• Choose your seat. Do this ahead of time, or the airline will work hard to maniacally give you the absolute, without-a-doubt, worst seat on the plane — a middle seat on poop row, every time. It might be on purpose, to punish you for being so flippant with your flying experience. They always deny it, but look at the facts, the trends. When you check in online (always check in online), double check this seat and move if there are some empty or partially empty rows, regardless of how far back they are on the plane. There’s a chance they’ll stay that way, and fewer people trump faster deplaning every time.
  • Download music/podcasts/movies. In order to have an abundance of distractions and diversions for unwanted conversations.
  • Make a survival kit. Contents may include:
          • Book, laptop (distraction and diversion for unwanted conversations)
          • Ear buds (distraction and diversion for unwanted conversations)
          • Moisturizer and lip gloss (planes get dry)
          • Tissues (planes get dry)
          • Bottled water (planes get dry and service gets slow)
          • Phone and laptop chargers (plane rides get long)
          • A stealthy bottle of something strong
          • Pepper spray
  • Otherwise pack as lightly as possible. Only one thing is worse than walking through packed airports knowing what lies ahead; doing so with tons of bags. Simply going through the bag drop or security lines with a heavy load will make you miserable. So here’s the deal: you’re allowed no more than three pair of shoes, ever. Buy some packing cubes. If I can live for two years out of a carry-on backpack, you can probably do nine days on Italy’s southern coast.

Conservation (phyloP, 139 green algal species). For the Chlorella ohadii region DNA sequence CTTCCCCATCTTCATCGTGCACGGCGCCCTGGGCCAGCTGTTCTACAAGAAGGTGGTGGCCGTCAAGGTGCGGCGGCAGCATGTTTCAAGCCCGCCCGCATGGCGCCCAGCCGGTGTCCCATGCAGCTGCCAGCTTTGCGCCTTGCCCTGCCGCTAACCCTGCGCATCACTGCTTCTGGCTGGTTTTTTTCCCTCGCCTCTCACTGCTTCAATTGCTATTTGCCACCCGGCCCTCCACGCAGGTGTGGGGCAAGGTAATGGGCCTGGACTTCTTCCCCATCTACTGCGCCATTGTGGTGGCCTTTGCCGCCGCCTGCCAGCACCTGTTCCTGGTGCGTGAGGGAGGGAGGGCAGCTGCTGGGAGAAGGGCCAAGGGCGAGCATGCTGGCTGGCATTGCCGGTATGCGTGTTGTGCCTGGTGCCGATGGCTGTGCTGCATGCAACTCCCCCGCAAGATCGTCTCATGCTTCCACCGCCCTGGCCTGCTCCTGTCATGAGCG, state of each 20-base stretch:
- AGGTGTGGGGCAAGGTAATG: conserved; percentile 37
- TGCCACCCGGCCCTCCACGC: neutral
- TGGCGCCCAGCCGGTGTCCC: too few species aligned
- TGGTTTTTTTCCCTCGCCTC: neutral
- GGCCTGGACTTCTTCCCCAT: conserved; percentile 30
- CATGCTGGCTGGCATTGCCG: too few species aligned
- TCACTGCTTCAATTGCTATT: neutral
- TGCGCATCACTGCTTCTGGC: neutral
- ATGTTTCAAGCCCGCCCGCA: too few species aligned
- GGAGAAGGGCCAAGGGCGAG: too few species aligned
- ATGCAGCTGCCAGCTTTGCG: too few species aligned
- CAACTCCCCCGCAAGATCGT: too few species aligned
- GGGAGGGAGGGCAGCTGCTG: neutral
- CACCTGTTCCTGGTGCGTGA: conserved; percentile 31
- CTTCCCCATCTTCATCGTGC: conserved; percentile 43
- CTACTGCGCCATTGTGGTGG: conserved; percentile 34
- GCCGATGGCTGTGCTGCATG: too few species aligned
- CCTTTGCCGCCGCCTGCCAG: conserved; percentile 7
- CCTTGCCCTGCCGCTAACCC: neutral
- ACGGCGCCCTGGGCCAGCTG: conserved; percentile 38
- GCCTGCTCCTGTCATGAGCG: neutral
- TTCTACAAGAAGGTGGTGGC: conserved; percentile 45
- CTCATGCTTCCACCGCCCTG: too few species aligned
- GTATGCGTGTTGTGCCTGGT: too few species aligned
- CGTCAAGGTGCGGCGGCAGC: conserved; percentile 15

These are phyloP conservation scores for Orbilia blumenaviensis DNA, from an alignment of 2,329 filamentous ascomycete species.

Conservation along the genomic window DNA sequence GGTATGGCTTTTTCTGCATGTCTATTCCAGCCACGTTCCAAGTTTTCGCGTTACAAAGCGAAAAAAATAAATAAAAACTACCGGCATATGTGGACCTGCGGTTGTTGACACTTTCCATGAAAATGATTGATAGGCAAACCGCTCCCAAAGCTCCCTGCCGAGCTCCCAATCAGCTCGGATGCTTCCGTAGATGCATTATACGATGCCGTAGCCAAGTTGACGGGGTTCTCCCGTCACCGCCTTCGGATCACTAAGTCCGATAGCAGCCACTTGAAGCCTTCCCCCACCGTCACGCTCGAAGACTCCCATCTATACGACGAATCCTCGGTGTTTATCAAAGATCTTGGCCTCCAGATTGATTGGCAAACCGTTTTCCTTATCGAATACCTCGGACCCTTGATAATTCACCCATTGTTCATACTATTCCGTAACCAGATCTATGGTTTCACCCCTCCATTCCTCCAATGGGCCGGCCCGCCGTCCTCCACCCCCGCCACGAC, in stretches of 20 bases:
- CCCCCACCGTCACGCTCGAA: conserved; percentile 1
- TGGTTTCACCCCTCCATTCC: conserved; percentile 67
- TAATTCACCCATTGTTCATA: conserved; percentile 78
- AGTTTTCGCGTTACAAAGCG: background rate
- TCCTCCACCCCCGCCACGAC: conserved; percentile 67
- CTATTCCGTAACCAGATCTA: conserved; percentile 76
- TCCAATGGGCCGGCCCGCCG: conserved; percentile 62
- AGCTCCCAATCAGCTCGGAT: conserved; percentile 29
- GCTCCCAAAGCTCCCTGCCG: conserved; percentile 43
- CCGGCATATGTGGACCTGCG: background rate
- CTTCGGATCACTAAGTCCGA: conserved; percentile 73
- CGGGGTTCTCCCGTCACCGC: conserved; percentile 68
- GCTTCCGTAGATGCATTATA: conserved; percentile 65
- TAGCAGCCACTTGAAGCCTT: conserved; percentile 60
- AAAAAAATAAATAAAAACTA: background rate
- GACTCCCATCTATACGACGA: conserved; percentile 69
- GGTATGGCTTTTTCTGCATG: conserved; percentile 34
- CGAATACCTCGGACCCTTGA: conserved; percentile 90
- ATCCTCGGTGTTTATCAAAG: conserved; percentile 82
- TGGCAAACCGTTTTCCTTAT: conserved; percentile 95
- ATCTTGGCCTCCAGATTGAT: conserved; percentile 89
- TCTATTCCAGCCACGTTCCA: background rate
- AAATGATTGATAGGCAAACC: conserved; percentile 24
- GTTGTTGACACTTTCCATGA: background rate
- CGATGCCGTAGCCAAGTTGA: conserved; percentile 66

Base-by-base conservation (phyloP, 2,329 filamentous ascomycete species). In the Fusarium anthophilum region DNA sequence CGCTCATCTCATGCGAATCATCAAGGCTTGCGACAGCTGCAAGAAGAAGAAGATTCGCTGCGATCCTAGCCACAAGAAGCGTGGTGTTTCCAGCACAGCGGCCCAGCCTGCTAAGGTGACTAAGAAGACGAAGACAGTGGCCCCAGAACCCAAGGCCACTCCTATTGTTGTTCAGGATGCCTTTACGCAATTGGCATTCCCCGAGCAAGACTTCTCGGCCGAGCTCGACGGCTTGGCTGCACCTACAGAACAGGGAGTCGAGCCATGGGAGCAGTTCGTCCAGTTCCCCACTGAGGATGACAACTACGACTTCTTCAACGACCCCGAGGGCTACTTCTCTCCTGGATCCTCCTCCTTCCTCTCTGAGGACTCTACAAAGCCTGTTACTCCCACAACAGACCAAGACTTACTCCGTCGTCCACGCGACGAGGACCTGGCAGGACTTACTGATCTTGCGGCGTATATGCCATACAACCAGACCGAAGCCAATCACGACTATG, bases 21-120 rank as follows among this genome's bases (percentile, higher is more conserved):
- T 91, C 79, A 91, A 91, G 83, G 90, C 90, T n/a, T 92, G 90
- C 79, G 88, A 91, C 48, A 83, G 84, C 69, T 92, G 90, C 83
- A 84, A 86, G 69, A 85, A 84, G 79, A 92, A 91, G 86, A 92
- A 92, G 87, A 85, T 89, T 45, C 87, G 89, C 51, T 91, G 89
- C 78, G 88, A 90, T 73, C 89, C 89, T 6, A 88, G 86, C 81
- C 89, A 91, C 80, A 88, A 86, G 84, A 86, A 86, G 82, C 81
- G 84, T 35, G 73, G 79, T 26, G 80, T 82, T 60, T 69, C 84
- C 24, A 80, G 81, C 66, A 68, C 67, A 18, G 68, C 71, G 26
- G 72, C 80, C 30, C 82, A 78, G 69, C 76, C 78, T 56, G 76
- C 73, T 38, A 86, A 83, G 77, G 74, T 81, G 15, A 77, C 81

• Prepare for the war zone. Don’t be the person who backs up the whole security line collecting your shampoos and moisturizers; make sure your liquids and your electronic devices are in places you can pull them out in under 15 seconds lest you find yourself the subject of 47 death stares. Wear easy-to-remove shoes. Chug your water. Know where everything is.
  • Wear layers. It’s a known scientific fact that airline thermostats are physically incapable of producing a comfortable temperature. You will either be dripping with sweat or shivering with cold. Be prepared: wear a tank top, a t-shirt, a sweater, a second sweater, a coat, and have gloves and a winter hat and a bikini at the ready.
  • Get a drink. If I need to explain this, you’re not listening.


How to pass through security: